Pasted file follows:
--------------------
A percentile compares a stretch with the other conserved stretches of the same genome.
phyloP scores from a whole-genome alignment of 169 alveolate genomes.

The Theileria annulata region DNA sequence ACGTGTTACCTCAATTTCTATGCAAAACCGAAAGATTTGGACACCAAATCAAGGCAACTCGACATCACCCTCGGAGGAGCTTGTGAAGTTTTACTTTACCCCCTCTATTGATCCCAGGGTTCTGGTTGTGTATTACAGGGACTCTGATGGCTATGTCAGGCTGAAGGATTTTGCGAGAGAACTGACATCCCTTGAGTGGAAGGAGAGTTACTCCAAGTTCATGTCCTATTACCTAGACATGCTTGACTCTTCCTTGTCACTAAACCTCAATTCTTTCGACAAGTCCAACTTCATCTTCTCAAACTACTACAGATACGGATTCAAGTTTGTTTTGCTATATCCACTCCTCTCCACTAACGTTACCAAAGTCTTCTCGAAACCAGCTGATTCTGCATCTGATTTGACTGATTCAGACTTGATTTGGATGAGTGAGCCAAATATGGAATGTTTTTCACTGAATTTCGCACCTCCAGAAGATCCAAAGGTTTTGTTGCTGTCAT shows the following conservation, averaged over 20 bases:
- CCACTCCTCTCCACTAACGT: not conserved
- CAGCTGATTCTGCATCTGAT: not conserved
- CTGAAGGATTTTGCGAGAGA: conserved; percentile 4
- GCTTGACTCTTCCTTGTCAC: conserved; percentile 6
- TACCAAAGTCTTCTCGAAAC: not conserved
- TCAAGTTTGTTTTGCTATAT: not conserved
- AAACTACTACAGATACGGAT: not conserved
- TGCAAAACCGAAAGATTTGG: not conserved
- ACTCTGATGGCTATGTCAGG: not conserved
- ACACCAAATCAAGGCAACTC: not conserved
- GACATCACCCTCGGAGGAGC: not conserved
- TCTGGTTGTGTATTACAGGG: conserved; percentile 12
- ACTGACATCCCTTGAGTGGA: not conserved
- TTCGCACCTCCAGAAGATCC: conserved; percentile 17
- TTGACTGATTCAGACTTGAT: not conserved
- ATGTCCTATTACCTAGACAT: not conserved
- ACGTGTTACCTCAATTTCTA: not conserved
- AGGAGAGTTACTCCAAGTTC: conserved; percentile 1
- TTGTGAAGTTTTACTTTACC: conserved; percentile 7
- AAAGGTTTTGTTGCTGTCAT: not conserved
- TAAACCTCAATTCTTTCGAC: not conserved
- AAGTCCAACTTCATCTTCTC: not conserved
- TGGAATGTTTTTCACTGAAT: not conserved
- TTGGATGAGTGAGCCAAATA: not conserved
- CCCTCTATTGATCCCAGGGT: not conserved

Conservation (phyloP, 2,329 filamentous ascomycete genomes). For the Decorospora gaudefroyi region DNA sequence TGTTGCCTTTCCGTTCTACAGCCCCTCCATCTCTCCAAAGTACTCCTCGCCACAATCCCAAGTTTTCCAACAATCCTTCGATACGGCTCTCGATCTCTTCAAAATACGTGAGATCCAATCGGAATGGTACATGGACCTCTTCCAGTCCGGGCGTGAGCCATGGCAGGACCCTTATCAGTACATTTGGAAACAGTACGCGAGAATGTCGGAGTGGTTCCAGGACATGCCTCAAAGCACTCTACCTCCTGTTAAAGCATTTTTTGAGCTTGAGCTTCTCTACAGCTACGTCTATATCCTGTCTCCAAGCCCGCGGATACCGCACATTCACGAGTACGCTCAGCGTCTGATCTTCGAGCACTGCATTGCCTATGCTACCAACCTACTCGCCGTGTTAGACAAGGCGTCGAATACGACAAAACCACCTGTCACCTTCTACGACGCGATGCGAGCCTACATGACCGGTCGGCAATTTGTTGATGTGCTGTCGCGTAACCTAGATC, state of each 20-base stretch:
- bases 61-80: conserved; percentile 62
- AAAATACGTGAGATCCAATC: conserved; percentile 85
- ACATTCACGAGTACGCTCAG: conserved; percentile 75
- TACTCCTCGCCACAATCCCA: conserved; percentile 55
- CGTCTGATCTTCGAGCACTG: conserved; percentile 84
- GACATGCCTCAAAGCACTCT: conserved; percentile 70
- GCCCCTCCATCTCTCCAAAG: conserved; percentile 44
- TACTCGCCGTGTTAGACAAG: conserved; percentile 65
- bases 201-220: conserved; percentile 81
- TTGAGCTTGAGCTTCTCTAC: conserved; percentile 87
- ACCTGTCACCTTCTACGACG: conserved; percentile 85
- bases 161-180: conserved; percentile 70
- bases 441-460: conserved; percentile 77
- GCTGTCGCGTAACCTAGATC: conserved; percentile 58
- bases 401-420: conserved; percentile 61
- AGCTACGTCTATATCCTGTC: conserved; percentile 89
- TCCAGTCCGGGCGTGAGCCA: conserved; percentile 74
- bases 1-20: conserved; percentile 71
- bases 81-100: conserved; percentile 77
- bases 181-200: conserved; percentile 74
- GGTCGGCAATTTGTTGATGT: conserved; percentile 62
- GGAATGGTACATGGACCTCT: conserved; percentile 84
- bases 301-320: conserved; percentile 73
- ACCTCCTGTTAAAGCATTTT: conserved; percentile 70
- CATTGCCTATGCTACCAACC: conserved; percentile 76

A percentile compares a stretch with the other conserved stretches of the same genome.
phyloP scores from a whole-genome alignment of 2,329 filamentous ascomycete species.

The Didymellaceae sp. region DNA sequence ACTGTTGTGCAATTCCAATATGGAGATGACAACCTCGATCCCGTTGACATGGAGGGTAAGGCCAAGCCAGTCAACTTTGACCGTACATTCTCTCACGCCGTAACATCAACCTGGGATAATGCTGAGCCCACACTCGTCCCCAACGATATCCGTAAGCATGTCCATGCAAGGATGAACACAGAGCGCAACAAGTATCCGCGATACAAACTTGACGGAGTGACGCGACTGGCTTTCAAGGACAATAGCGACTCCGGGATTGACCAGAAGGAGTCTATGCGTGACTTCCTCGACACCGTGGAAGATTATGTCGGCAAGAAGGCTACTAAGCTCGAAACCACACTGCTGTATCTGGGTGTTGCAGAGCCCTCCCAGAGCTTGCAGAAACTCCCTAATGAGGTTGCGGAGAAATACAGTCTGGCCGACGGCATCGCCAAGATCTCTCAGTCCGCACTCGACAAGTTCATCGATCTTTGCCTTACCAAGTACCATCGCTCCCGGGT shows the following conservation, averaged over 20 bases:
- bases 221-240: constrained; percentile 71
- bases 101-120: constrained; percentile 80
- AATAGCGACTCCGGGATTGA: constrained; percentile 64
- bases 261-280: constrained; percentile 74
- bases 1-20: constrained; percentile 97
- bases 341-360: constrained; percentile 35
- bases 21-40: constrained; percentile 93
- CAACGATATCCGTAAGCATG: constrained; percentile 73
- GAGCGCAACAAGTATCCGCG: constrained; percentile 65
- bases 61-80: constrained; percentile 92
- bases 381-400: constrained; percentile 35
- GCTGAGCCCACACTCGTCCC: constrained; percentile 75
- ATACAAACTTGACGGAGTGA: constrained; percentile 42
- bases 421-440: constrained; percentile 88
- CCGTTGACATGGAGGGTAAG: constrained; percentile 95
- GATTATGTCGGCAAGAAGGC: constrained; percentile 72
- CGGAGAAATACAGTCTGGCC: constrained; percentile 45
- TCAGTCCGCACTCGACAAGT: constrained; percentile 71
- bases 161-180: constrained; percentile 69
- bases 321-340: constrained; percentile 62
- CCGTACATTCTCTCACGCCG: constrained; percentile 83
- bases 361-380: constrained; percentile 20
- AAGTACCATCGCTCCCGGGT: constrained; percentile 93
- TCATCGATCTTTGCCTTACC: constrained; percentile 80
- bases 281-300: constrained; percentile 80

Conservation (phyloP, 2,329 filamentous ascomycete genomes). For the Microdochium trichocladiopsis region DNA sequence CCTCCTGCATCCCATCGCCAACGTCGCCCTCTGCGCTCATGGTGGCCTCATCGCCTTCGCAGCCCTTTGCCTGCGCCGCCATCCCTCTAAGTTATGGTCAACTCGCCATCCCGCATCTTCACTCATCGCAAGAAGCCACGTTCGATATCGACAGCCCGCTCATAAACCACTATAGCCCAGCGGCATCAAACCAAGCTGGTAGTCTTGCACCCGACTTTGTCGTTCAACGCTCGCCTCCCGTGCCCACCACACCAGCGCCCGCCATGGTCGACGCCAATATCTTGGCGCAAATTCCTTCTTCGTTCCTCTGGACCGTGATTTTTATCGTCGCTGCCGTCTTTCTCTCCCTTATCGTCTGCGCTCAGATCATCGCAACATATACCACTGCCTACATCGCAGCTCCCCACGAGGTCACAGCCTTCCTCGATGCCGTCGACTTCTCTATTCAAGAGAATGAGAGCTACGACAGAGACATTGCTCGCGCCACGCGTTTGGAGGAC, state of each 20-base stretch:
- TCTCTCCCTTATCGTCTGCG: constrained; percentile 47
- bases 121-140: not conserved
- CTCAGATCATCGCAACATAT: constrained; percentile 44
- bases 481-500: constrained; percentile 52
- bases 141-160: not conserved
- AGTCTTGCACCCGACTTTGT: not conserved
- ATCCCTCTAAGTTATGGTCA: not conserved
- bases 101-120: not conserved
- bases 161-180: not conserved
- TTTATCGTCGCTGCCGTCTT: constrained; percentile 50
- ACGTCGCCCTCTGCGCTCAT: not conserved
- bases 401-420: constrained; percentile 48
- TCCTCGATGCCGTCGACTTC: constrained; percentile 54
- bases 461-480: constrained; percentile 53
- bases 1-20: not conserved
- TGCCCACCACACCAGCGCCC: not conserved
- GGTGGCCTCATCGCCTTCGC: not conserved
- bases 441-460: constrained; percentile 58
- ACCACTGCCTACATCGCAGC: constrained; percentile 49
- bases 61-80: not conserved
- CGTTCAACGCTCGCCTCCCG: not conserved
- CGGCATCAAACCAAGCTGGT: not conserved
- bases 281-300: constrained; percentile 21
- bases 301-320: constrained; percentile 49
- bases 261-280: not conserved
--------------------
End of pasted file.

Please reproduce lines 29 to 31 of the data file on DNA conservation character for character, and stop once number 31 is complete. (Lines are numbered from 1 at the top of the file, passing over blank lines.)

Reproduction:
Conservation (phyloP, 2,329 filamentous ascomycete genomes). For the Decorospora gaudefroyi region DNA sequence TGTTGCCTTTCCGTTCTACAGCCCCTCCATCTCTCCAAAGTACTCCTCGCCACAATCCCAAGTTTTCCAACAATCCTTCGATACGGCTCTCGATCTCTTCAAAATACGTGAGATCCAATCGGAATGGTACATGGACCTCTTCCAGTCCGGGCGTGAGCCATGGCAGGACCCTTATCAGTACATTTGGAAACAGTACGCGAGAATGTCGGAGTGGTTCCAGGACATGCCTCAAAGCACTCTACCTCCTGTTAAAGCATTTTTTGAGCTTGAGCTTCTCTACAGCTACGTCTATATCCTGTCTCCAAGCCCGCGGATACCGCACATTCACGAGTACGCTCAGCGTCTGATCTTCGAGCACTGCATTGCCTATGCTACCAACCTACTCGCCGTGTTAGACAAGGCGTCGAATACGACAAAACCACCTGTCACCTTCTACGACGCGATGCGAGCCTACATGACCGGTCGGCAATTTGTTGATGTGCTGTCGCGTAACCTAGATC, state of each 20-base stretch:
- bases 61-80: conserved; percentile 62
- AAAATACGTGAGATCCAATC: conserved; percentile 85